Are we winning the battle to kick racism out of football?

During the 1970’s and 80’s racism plagued the terraces of English football. Since then we have seen a decline in incidents in the English game, with a number of high profile campaigns such as the ‘Kick it out’ one. However, recent incidents around the globe suggest that we aren’t really winning the battle to kick racism out of football.

Chelsea’s recent pre-season friendly against Malaysia in the capital of the Muslim-majority country saw Yossi Benayoun subject to racial abuse. The Malaysian FA has sinced apologised for the incident, but is an apology really enough?

In recent months the problems in Eastern Europe and particularly Russia have also come to light. Racism is entrenched in Russian fan clubs with links to ultra-nationalists and neo-nazis. The legendary Roberto Carlos has been subject to blatant and sickening racial abuse, over the past few months. One such incident saw a Zenit fan offering him a banana, Zenit were subsequently fined $10,000. Krylya Sovietov fans recently chucked a banana onto the pitch, which led Carlos to leave the field in disgust, they were again fined $10,000. Peter Odemwingie was another who suffered in Russia, and the way the Russian Federation swept the incident under the carpet, showed that they are in complete denial of the problems.

The question then is why in a country where the problem is so inherent, were Russia awarded the 2018 World Cup. To give the World Cup to a country whose level of racism and racist violence on and off field is tolerated, shows that FIFA have absolutely no respect for any of the anti-racism campaigns or human dignity. Russia have said they will prepare an anti-racism campaign, but the effect this will have remains to be seen.

These aren’t the only country’s that suffer with the problem though. There have been serious incidents throughout Europe. In Spanish football, we had the Luis Aragones affair, where he infamously made a slur against Thierry Henry, which the Spanish football federation failed to act upon, thus setting a precedent for future events. English players have also been on the suffering end of racist abuse when playing in Spain. Samuel Eto’o is another who was constantly the subject of racial abuse in Spain and now in Italy.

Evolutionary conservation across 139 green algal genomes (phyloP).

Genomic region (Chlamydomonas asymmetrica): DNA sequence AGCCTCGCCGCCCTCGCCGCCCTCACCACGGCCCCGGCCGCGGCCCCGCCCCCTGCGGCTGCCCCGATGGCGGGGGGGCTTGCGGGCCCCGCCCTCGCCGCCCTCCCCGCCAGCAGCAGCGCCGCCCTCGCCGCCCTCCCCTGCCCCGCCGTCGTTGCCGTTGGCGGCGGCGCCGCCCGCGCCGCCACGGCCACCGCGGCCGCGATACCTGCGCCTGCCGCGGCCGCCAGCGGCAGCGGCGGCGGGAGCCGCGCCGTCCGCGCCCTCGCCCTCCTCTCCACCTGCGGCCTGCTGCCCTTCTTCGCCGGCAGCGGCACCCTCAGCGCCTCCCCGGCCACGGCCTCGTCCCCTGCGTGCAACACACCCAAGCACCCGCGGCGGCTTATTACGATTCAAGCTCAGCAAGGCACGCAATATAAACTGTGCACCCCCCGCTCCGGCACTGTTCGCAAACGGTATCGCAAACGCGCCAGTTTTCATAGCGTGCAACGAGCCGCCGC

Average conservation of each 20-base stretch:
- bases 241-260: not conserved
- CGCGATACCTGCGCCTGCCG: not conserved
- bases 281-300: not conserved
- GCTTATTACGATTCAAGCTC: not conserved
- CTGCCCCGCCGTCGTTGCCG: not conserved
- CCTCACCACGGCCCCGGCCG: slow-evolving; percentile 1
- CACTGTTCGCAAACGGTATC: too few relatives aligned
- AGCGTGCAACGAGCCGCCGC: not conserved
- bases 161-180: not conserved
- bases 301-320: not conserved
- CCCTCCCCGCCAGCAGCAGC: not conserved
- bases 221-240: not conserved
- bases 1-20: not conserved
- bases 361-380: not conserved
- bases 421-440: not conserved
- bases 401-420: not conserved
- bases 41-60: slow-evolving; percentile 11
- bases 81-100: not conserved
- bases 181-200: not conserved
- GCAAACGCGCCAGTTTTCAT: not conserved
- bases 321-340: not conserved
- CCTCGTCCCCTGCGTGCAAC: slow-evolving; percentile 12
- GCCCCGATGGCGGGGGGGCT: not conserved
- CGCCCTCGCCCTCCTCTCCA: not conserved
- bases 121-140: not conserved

Italy is another that has failed to deal with the level of racism in the game. Mario Balotelli was a serial target for racist abuse, after one incident Juventus had to play a match behind closed doors and were fined, but again it doesn’t seem to be solving the problem. Italy is supposed to have a zero-tolerance policy on racism, but only 3 of the big teams have active anti-racism campaigns-Sampdoria, Siena and Serie C1 side Hella Verona. It seems that many European Federations are not doing enough to solve the problem and most are in complete denial that there is a problem

Even in England, racism still exists on and off the field. It has decreased, but there are still a lot of cases which don’t get the media attention that they should. Frederic Piquionne suffered racist abuse at West Ham, and Port Vale midfielder Exodus Geohaghon this year quit football, saying he was forced out by racist abuse. The problem goes as deep as the grass roots, which could put many talented youngsters off the game. It is inherently a problem in the board room as well, as there is still only one black manager in the football league in Chris Powell, this is certainly a cycle that needs to be broken if we are to make progress in kicking racism out of the game.

It seems the problem of racism is still just as inherent in football as it is in society. It stems from ignorance, whether we are talking about football or the wider world, so better education is definitely needed, but what more can be done? Some suggestions are lifetime bans, massive fines and prison sentences, docking points and even banning teams from competitions. It appears that the ‘Kick it out’ campaign has had some effect in England, so more high profile campaigns like that on a world scale are necessary, and higher punishments in European nations who are far too lenient. Clubs themselves also need to take individual ownership of the problem, they need to do more to reach out to communitys, schools, fan groups.

Racist incidents in football need to gain far greater media attention and there needs to be greater punishments on a global scale. Racism will always exist in society, because ignorant and intolerant people will always exist, but we have to make better attempts to kick it out of the beautiful game for good and stop sweeping the issue aside.

Let me know your thoughts on what more we can do to remove racism from the game, comment below or follow me on Twitter @LaurenRutter.